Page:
When’s the last time you told a shameless fib? Did you get caught? Do you know why? Maybe you couldn’t stop your eyes from darting around, or your hands from fidgeting. Maybe your nose started growing rapidly, like Pinocchio’s. Or did your would-be targets point out a smoky smell, coming from the seat of your jeans? It’s an association as strong as a steel rivet: from schoolyard taunts to political cartoons to fact-checking websites, a true liar’s pants are always on fire.
As popular as the saying has become, though—and as satisfying as it is to chant or say—“liar, liar, pants on fire!” is not the most intuitive of phrases. Although people’s pants do sometimes catch on fire, this correlates more with carrying around accidentally explosive materials than it does with truthfulness. Meanwhile, the vast majority of liars make it through life unscathed by this particular fashion catastrophe. The mystery of the phrase’s origins is compounded by the fact that several of its more popularly reported etymologies are, in fact, lies.
“‘Liar, liar’—without the ‘pants on fire’—has been around a long time,” says Barry Popik, a linguist who specializes in slang and proverbs. As early as the 1400s, people would call each other out using the phrase “liar, liar, lick-dish!,” the idea being—according to one proverb dictionary—that the accused will “lie as fast as a dog will lick a dish.” Popik dug into the complete phrase in June of 2010 for his etymology blog, The Big Apple, and found a collection of English naval ballads from 1840, featuring a short poem that seems to come from this lineage, and that links two of the phrase’s main aspects, lying and fire: “Liar, liar, lick spit / turn about the candlestick,” it reads. “What’s good for liar? Brimstone and fire.”
All of these, though, are missing that crucial pants element. The earliest full example Popik found was from the 1930s—specifically, the August 13, 1933, issue of the Sunday World-Herald. In an article titled “Fat Pat to Rassle Savage Because the Public Wants It,” a reporter wrote that fans had been clamoring to see “Fat” Pat McGill rassle Steve Savage, to the extent that the local wrestling promoter has been “deluged by letters, swamped by phone calls, and buried under an avalanche of telegrams.” This news is followed by a cheekily defensive parenthetical: “It is so, you liar, liar, pants on fire; there were several people who called up.”
The phrase is deployed casually, which suggests that it may already have been fairly well-known at that point. Popik also found a number of uses from the late 1930s and 1940s, most of them embedded in the classic playground poem, which also brings in some Pinocchio imagery: “Liar, liar / pants on fire / nose as long as a telephone wire!” But whatever genius child first came up with this taunt has been lost to the annals of time. “Unfortunately, we didn’t have Twitter back then,” Popik says. “If we had Twitter, I’d be able to pin this down to the exact day and exact hour.”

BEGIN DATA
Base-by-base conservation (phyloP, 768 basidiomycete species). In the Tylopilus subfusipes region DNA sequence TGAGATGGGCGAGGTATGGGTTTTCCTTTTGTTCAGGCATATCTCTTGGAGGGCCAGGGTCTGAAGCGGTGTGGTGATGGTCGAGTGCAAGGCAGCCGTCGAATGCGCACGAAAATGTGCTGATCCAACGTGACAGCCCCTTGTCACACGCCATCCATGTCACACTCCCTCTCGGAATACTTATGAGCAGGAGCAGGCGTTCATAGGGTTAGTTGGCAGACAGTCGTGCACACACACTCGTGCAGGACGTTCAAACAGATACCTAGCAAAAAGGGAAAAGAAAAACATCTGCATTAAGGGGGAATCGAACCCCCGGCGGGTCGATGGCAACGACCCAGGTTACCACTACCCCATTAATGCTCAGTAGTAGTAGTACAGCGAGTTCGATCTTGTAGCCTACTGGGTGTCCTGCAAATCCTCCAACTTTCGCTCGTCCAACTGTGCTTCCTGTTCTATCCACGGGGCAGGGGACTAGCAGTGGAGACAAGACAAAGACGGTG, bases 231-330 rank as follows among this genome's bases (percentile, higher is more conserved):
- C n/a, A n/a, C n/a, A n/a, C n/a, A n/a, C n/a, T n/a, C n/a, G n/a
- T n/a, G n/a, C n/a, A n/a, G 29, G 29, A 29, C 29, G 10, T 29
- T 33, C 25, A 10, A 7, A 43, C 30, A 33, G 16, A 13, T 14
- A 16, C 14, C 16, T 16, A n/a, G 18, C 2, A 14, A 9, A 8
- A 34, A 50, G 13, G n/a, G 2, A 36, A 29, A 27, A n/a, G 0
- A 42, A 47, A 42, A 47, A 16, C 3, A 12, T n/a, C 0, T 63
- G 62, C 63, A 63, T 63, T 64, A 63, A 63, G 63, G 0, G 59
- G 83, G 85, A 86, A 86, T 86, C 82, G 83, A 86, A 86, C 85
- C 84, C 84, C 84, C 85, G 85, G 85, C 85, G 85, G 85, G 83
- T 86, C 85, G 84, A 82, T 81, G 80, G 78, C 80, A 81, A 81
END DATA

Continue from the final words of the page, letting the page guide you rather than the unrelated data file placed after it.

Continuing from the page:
Amateur etymologists and pranksters have stepped in to fill the gap. A commenter on one popular etymology blog cited a story he read in a history book, about an 18th-century British merchant who was famously mendacious, and who once lit his pants on fire while loading his gun and smoking a cigar at the same time. (“It’s highly unlikely the saying is from the 1700s,” says Popik, who had never heard this story.) One Yahoo Answers member, known simply as Bryce, cited a Biblical verse featuring the line “‘Thy trousers, they burn with a fire as though from Heaven.” (This is, of course, not a real Biblical verse—Bryce made it up.)
And then there is the poem “The Liar,” commonly attributed to William Blake, which begins in a familiar way:
Your trousers are alight
From what pole or gallows
Shall they dangle in the night?”
Further verses, which are worth reading, bring in an ill-fated horse, a “red devil of mendacity” who “grips your soul with such tenacity,” and another instant-classic couplet: “from what pit of foul deceit / are all these whoppers sprung?” Anyone who has read Blake’s best-known poem, “The Tyger,” will recognize the poem’s meter, rhyme scheme, and question-based structure.
But the poem itself is an imposter: it was written not by Blake in 1810, but by a gifted parodist sometime around 2010. It comes courtesy of the Uncyclopedia, a now-defunct website that billed itself as a “content-free encyclopedia,” and it has fooled a lot of people seeking high-minded ways to talk about lying, from investment bankers to ministers to social scientists. They’ve fallen for a classic trap: “Famous people—such as Mark Twain, Abraham Lincoln, Thomas Jefferson, and Winston Churchill—get famous quotes attributed to them,” Popik says. “Unfortunately, the bogus quotes are still around in the internet age… people are too lazy to search for a few seconds.”
Despite its lack of fascinating backstory or literary pedigree, though, “Liar, liar, pants on fire” has spent decades doing just fine on its own. “It’s a nice rhyme,” says Popik, when asked about its longevity. Plus, he adds, it’s perpetually relevant: “There are a lot of liars.” Make sure you’re not one of them: before you spread a linguistic origin story, take a second to do a little research. Otherwise, your own trousers might end up aflame.